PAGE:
He describes this as something of an alienation from the world in which we live. We constantly “demythologize” our senses and pretend we see things from outer space. He notes that the language of Scripture and of the Church’s prayers accurately describe the world as we see it. Statements such as “the four corners of the earth” are completely understandable. Any child could follow what is being said. But the Modern must insist, with something of a knowing smile, “But the earth doesn’t really have four corners.” The Modern man, though living in the age of Einstein’s theory of relativity, becomes the least relativist of all men speaking of what “really” is.

Among the myths of Modernity is the insistence that truth can only refer to what “really” is in a very narrow “semi-scientific” meaning of the term. With this shift in point-of-view (from our eyes to telescope, microscope, video camera, etc.) we slowly lose the ability to actually see what we see. Today a family sits around a table in a restaurant, all looking at their phones, while the world that is actually present goes unobserved, including those who sit at table. A new instinct is emerging: whenever we see something we like, our camera/phone immediately rises so that what we actually see can be shared with those who are no longer actually seeing. For the world we now inhabit has reached an extreme pitch of abstraction.

This abuse and loss of our eyesight also alienates us from God. For the God who is everywhere present, does not exist in the abstract. He makes Himself present. And we see that Presence more clearly when we actually see what we see. Our modern habit makes us do quite the opposite – we think about what we see – and, in order to see God – we think even harder about what we see – failing to realize that our very abstraction pushes us ever more distant.
I recently translated all of this into something of a space/time consideration. For Modern man is also Historical man. More than at any time in history, we are aware of history. It is Modern man who created terms such as “Ancient, Medieval, Dark Ages,” etc. No one in the Dark Ages ever thought to himself, “I live in the Dark Ages.” Indeed, he never thought much at all about “time in history.” That’s a particularly modern habit. And it is an abstraction.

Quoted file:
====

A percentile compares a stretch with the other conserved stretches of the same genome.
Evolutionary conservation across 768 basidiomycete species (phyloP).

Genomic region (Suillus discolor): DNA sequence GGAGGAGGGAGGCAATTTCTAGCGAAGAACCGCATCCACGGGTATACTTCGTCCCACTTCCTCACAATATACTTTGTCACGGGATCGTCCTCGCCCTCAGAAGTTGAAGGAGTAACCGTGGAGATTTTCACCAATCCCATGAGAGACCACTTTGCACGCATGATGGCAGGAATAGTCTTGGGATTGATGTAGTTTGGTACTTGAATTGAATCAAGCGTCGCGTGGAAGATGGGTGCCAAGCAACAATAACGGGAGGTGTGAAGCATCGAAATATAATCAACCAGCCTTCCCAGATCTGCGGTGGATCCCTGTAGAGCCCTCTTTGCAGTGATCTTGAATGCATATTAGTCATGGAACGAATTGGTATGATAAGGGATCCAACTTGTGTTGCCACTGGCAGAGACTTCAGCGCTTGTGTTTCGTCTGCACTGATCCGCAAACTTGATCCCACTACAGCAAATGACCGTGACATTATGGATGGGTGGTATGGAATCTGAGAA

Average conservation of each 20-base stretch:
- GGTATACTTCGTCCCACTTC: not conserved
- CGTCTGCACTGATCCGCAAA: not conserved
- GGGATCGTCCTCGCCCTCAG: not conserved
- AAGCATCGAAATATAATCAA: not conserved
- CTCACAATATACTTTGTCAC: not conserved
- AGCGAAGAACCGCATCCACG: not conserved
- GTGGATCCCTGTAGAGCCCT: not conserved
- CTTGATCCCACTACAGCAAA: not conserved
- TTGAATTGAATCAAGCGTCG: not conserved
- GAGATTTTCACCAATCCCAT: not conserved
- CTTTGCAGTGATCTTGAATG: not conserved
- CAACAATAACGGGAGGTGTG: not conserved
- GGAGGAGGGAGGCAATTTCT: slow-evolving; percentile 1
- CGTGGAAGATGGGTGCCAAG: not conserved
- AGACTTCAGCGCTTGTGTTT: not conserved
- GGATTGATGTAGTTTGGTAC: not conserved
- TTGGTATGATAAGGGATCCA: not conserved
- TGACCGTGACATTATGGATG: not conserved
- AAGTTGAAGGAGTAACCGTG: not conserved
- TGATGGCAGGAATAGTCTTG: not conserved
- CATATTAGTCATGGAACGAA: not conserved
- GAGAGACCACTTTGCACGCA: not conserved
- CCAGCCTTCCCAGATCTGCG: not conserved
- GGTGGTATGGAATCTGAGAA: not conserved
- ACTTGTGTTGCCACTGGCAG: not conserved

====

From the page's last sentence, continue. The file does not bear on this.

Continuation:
My observation is that, rather than being present to things-as-they-are, we are often present to things-in-abstraction. We go to the mall, and come away thinking about how our culture is in steep decline (or something similar). We experience weather, but consider it under the heading of Climate Change. Abstraction on top of abstraction and we wonder why our lives are filled with anxiety and anger!

We live our lives one moment at a time. We cannot live in a period of history. The self-awareness created by such abstractions is not actually a self-awareness, but a false consciousness in which we actually perceive ourselves to be living in an ideological construct and never actually in the world.

The Liturgy of the Church demands that we ignore such distractions. “Now lay aside all earthly cares,” we sing. This is not a call to think abstractly, but to pay attention (“Let us attend!”). For the Kingdom of God is come.
Then Jesus turned to His disciples and said privately, “Blessed are the eyes which see the things you see; for I tell you that many prophets and kings have desired to see what you see, and have not seen it, and to hear what you hear, and have not heard it.” (Luk 10:23-24)

Click:

God the Holy Trinity: 'The Lover of Mankind'
Knowledge and Vision of God in Cappadocian Fathers 

Orthodoxy's Worship: The Sanctification of the Entire World
Theosis, St. Silouan and Elder Sophrony 
LIVE, BEYOND THE LIMITS!
 
Man's Creative Power and the Knowledge of God
Deification - The Uncreated Light


Strange, Yet Familiar: My Journey (by Bishop Kallistos (Ware), Bishop of Diokleia)  
The ancient Christian Church - About Orthodox Church in the West World...
The Way - An introduction to the Orthodox Faith 
Faith And Science In Orthodox Gnosiology and Methodology  
Protestants ask: Why be Orthodox?